"It was the connections I made with the previous application that ended up leading to the successful Fulbright application," said Gallagher. She worked closely on her Fulbright application with Talespin, a woman-owned, Vienna-based production company.
Starting this fall, Gallagher will work on "Morgiana and the 40 Thieves," a retelling of a classic fairytale centering on a strong, female protagonist. The show, composed by Jason Gray, comprises a soloist, pianist and violinist and will begin performances in 2023 in German, French, English and Arabic. Talespin will release an accompanying storybook illustrated by Rima Al-Juburi. Gallagher will work on preproduction, coordinating printing and managing artists. She also will perform in the show's English version.
In Pittsburgh, Gallagher volunteers for Hello Neighbor, a nonprofit that supports refugees and immigrant families. She said she is excited to continue similar work through Talespin's outreach opportunities with Vienna's Arabic-speaking immigrant population.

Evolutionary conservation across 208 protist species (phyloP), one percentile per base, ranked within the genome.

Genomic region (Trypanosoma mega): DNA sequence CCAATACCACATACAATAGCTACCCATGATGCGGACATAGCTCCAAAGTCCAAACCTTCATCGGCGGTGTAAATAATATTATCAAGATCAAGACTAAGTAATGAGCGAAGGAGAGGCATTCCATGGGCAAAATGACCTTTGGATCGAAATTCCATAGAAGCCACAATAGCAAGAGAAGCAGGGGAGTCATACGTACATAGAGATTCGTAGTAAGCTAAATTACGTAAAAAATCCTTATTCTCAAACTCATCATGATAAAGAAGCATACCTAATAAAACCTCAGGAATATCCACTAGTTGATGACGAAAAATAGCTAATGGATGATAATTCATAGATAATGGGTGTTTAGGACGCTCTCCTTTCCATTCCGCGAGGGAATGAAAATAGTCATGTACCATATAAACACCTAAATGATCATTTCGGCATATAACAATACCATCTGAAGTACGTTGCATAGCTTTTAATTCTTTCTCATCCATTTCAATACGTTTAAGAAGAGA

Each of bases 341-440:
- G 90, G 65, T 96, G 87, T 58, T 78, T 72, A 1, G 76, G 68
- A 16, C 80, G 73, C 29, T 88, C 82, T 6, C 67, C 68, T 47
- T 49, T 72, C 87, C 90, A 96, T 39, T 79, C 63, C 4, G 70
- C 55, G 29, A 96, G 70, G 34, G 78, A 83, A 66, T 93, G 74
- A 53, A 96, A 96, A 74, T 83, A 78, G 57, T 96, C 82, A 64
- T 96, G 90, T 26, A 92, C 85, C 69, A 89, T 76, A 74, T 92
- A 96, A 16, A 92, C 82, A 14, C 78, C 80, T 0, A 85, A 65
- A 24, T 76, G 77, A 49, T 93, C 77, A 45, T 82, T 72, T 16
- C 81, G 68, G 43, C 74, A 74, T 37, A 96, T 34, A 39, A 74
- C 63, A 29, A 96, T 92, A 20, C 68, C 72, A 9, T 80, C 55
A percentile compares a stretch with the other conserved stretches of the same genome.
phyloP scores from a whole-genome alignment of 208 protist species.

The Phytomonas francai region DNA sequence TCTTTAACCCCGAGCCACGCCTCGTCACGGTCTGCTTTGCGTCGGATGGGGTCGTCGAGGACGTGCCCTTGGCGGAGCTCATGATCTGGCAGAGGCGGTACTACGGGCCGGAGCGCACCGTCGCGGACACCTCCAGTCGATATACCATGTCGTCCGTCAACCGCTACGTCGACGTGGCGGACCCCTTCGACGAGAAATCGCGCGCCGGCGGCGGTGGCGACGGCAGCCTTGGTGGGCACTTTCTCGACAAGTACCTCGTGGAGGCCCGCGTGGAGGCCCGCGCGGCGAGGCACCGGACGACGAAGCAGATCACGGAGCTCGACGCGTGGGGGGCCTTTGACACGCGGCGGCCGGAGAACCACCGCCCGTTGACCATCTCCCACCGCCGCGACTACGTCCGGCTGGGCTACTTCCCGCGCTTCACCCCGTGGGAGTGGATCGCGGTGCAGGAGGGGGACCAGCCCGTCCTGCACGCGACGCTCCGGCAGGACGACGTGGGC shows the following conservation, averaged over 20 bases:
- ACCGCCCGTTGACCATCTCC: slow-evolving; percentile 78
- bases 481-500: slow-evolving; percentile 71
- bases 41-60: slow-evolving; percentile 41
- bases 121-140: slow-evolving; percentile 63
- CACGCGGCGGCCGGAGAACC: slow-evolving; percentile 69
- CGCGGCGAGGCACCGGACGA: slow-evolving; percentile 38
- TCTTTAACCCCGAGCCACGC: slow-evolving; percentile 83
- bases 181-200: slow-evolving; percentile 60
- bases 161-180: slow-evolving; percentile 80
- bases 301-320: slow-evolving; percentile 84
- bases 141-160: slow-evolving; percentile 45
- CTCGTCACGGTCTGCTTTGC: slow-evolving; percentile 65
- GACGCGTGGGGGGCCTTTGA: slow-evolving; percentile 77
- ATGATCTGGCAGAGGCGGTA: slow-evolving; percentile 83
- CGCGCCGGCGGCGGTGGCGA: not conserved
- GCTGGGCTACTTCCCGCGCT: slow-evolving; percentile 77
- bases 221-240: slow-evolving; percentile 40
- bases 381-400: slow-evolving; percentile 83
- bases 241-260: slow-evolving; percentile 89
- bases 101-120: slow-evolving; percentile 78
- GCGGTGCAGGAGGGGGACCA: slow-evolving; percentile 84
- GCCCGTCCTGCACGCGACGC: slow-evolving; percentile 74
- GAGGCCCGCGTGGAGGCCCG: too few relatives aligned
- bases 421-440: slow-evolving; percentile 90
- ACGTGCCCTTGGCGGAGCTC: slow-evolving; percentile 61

"This ended up being the perfect set of circumstances," said Gallagher who will teach English at an international school and take courses at the University of Music and Performing Arts Vienna. "Johanna Lacroix and Chanda VanderHart [Talespin's artistic directors] needed an extra set of hands, but they didn't have a budget to support hiring an additional person. This partnership helps the company and speaks to my interests in a way that combines my passion for music and volunteer work."
Haider Nazir, who graduated with majors in global studies and Chinese studies and a minor in religious studies in 2020, is getting a second chance at a Fulbright experience. In 2020, he was awarded an English Teaching Assistantship to Taiwan but declined. Instead, he accepted a Yenching Scholar award to study law with a concentration in politics and international relations at Yenching Academy of Peking University.